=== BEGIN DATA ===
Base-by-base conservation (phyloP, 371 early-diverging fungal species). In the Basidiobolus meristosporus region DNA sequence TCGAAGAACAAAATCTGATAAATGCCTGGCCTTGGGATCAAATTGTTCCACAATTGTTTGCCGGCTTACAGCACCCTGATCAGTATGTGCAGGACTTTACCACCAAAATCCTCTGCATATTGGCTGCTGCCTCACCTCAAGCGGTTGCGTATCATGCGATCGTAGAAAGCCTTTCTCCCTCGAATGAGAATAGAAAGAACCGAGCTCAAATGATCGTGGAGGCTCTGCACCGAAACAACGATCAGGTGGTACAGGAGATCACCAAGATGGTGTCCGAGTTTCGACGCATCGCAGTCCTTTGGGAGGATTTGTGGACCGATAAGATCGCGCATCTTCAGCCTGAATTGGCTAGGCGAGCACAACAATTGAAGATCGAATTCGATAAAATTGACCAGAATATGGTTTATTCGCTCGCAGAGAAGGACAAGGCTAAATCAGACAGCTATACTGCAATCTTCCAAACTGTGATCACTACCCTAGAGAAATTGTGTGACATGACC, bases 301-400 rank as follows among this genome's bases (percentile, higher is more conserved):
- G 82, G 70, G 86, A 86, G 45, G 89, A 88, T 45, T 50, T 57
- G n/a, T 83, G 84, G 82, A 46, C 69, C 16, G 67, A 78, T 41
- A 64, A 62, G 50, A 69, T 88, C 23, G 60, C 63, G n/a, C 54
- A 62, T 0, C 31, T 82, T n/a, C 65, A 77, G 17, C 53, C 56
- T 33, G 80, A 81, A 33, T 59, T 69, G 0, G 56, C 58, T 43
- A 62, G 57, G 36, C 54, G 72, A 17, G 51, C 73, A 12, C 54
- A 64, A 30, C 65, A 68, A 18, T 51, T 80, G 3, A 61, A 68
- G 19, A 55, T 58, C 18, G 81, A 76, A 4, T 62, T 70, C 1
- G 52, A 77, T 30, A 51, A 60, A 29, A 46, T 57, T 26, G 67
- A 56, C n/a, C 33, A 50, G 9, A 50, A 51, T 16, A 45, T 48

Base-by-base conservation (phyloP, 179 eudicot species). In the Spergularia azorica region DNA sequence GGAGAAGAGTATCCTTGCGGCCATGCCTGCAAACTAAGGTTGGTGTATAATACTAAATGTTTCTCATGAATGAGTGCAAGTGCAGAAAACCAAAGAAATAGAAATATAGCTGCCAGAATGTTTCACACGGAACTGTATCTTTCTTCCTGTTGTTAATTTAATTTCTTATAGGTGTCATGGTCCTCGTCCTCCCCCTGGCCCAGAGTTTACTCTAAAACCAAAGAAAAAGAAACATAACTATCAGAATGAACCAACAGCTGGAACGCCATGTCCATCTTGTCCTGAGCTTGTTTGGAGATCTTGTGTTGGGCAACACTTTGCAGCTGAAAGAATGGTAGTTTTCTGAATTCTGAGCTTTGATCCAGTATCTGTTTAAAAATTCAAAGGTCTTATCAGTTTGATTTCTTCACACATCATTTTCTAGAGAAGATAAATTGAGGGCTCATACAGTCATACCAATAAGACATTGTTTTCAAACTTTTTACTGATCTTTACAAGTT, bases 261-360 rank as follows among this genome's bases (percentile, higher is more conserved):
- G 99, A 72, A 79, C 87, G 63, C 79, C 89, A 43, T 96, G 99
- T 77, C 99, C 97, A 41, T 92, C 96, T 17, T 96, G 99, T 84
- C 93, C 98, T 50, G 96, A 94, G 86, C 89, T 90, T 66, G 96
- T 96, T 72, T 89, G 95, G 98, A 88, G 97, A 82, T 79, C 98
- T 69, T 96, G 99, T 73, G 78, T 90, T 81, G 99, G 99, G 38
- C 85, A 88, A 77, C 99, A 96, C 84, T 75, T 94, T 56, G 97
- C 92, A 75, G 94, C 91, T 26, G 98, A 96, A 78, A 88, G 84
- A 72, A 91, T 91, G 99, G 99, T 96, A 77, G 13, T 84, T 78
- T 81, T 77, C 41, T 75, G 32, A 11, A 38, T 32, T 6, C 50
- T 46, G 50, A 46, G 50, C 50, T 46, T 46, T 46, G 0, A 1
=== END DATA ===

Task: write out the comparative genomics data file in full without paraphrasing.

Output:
Base-by-base conservation (phyloP, 371 early-diverging fungal species). In the Basidiobolus meristosporus region DNA sequence TCGAAGAACAAAATCTGATAAATGCCTGGCCTTGGGATCAAATTGTTCCACAATTGTTTGCCGGCTTACAGCACCCTGATCAGTATGTGCAGGACTTTACCACCAAAATCCTCTGCATATTGGCTGCTGCCTCACCTCAAGCGGTTGCGTATCATGCGATCGTAGAAAGCCTTTCTCCCTCGAATGAGAATAGAAAGAACCGAGCTCAAATGATCGTGGAGGCTCTGCACCGAAACAACGATCAGGTGGTACAGGAGATCACCAAGATGGTGTCCGAGTTTCGACGCATCGCAGTCCTTTGGGAGGATTTGTGGACCGATAAGATCGCGCATCTTCAGCCTGAATTGGCTAGGCGAGCACAACAATTGAAGATCGAATTCGATAAAATTGACCAGAATATGGTTTATTCGCTCGCAGAGAAGGACAAGGCTAAATCAGACAGCTATACTGCAATCTTCCAAACTGTGATCACTACCCTAGAGAAATTGTGTGACATGACC, bases 301-400 rank as follows among this genome's bases (percentile, higher is more conserved):
- G 82, G 70, G 86, A 86, G 45, G 89, A 88, T 45, T 50, T 57
- G n/a, T 83, G 84, G 82, A 46, C 69, C 16, G 67, A 78, T 41
- A 64, A 62, G 50, A 69, T 88, C 23, G 60, C 63, G n/a, C 54
- A 62, T 0, C 31, T 82, T n/a, C 65, A 77, G 17, C 53, C 56
- T 33, G 80, A 81, A 33, T 59, T 69, G 0, G 56, C 58, T 43
- A 62, G 57, G 36, C 54, G 72, A 17, G 51, C 73, A 12, C 54
- A 64, A 30, C 65, A 68, A 18, T 51, T 80, G 3, A 61, A 68
- G 19, A 55, T 58, C 18, G 81, A 76, A 4, T 62, T 70, C 1
- G 52, A 77, T 30, A 51, A 60, A 29, A 46, T 57, T 26, G 67
- A 56, C n/a, C 33, A 50, G 9, A 50, A 51, T 16, A 45, T 48

Base-by-base conservation (phyloP, 179 eudicot species). In the Spergularia azorica region DNA sequence GGAGAAGAGTATCCTTGCGGCCATGCCTGCAAACTAAGGTTGGTGTATAATACTAAATGTTTCTCATGAATGAGTGCAAGTGCAGAAAACCAAAGAAATAGAAATATAGCTGCCAGAATGTTTCACACGGAACTGTATCTTTCTTCCTGTTGTTAATTTAATTTCTTATAGGTGTCATGGTCCTCGTCCTCCCCCTGGCCCAGAGTTTACTCTAAAACCAAAGAAAAAGAAACATAACTATCAGAATGAACCAACAGCTGGAACGCCATGTCCATCTTGTCCTGAGCTTGTTTGGAGATCTTGTGTTGGGCAACACTTTGCAGCTGAAAGAATGGTAGTTTTCTGAATTCTGAGCTTTGATCCAGTATCTGTTTAAAAATTCAAAGGTCTTATCAGTTTGATTTCTTCACACATCATTTTCTAGAGAAGATAAATTGAGGGCTCATACAGTCATACCAATAAGACATTGTTTTCAAACTTTTTACTGATCTTTACAAGTT, bases 261-360 rank as follows among this genome's bases (percentile, higher is more conserved):
- G 99, A 72, A 79, C 87, G 63, C 79, C 89, A 43, T 96, G 99
- T 77, C 99, C 97, A 41, T 92, C 96, T 17, T 96, G 99, T 84
- C 93, C 98, T 50, G 96, A 94, G 86, C 89, T 90, T 66, G 96
- T 96, T 72, T 89, G 95, G 98, A 88, G 97, A 82, T 79, C 98
- T 69, T 96, G 99, T 73, G 78, T 90, T 81, G 99, G 99, G 38
- C 85, A 88, A 77, C 99, A 96, C 84, T 75, T 94, T 56, G 97
- C 92, A 75, G 94, C 91, T 26, G 98, A 96, A 78, A 88, G 84
- A 72, A 91, T 91, G 99, G 99, T 96, A 77, G 13, T 84, T 78
- T 81, T 77, C 41, T 75, G 32, A 11, A 38, T 32, T 6, C 50
- T 46, G 50, A 46, G 50, C 50, T 46, T 46, T 46, G 0, A 1